OccupationalTherapy.com Phone: 866-782-9924

Improving Memory Using the Spaced Retrieval Technique for Occupational Therapists

Improving Memory Using the Spaced Retrieval Technique for Occupational Therapists
Megan L. Malone, MA, CCC-SLP, Jennifer Loehr, M.A., CCC-SLP
August 30, 2013

This text based course is a transcript of the live webinar titled, "Improving Memory Using the Spaced Retrieval Technique for Occupational Therapists" presented by Megan L. Malone, M.A., CCC-SLP. 

>> Megan Malone: Mainly what I am going to be sharing with you today is the use of this technique with the older population, specifically with the dementia population, but as we are going to find out, spaced-retrieval has been successfully used with many different populations with a number different diagnoses.  Even though some of the case studies are more bent toward the adult population with dementia, please do not let that deter you from using it with other populations that you maybe treating.

As we get started here, I do have to make a few acknowledgments to the many people who participated in the research related to spaced-retrieval.  Previous to my work at Kent State, I worked for Myers Research Institute in Cleveland, Ohio, and as an affiliate of Menorah Park Center for Senior Living. That was really where a lot of these grants got moving forward with spaced-retrieval.  Dr. Cameron Camp, who was our director, is really a pioneer in this area, and I definitely want to give acknowledgement to him and to our entire research staff.  We also did a number of grants related to different state organizations, in particular, the state of New York.  We worked with their Department on Aging on using spaced-retrieval within long-term care settings and how to roll the program out through a facility setting, which we know is very difficult to do.  It is one thing to learn a technique and do it yourself in your practice, but to get other people to catch on and embrace it is another.  We did a great grant that really looked at how to implement a program into a facility setting.  I would like to thank them, and that includes my friends Ellen and Kelli, who work for some of the facilities in New York.  Hearthstone Alzheimer's Care in Massachusetts does wonderful work with older adults and has continued to carry on some of the work that Myers Research Institute did.  I would like to acknowledge them, as well as, Northern Speech Services, the National Institute on Aging, and the Retirement Research Foundation.  A big thank you to all those people.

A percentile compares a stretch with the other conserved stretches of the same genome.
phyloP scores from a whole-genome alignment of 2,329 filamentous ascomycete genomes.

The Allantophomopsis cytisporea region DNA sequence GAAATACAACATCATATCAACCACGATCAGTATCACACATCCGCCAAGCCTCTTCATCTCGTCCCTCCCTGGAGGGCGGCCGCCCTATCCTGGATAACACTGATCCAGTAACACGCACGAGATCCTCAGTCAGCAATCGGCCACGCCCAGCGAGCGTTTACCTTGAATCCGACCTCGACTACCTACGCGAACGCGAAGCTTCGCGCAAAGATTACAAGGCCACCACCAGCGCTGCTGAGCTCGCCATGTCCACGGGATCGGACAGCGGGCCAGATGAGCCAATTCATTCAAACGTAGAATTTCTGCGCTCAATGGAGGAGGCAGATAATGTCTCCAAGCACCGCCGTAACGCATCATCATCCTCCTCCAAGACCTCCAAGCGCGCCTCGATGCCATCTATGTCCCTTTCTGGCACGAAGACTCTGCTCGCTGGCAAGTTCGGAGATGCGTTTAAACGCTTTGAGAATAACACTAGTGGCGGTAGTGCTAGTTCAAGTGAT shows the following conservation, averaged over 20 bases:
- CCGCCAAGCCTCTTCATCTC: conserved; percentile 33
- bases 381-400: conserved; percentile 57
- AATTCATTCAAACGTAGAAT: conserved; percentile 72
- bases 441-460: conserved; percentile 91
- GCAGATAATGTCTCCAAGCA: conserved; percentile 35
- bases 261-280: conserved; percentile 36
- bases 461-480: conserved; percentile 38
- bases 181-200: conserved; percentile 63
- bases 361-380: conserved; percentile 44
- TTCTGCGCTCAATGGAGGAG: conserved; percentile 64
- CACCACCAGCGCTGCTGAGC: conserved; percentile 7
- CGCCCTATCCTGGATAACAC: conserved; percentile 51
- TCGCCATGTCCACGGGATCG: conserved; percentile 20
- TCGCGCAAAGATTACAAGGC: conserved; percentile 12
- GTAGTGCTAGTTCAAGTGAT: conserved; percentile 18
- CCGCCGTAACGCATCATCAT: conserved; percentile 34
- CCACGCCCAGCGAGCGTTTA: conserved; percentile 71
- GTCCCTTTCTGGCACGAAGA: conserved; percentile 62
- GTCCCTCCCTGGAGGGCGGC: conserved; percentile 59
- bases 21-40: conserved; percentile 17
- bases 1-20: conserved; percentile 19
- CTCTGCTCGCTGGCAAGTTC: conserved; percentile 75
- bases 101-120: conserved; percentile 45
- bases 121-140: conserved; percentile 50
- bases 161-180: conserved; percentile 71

Our main objectives for today is to really define what the spaced-retrieval technique is, and then we are going to talk about how it works.  The way that it works is really based on a model of memory that supports learning in persons with cognitive deficits.  We are going to do a little bit of foundation work on understanding memory, so then you can better understand why this technique is successful.  Finally we are going to talk about developing appropriate goals incorporating SR into some case study examples. 

Assumptions About Dementia

Let's get started by talking about some common assumptions about dementia.  Luckily this is changing a little bit, but unfortunately there is a large number of people who are working in healthcare who really do believe that persons with dementia cannot learn or remember any new information, and that the best way to take care of these people is to just make them comfortable, accept their idiosyncrasies, and be patient with them.  Really what we are trying to do is change that viewpoint.  Persons with dementia can indeed learn quite well if we capitalize on their remaining abilities. 


megan l malone

Megan L. Malone, MA, CCC-SLP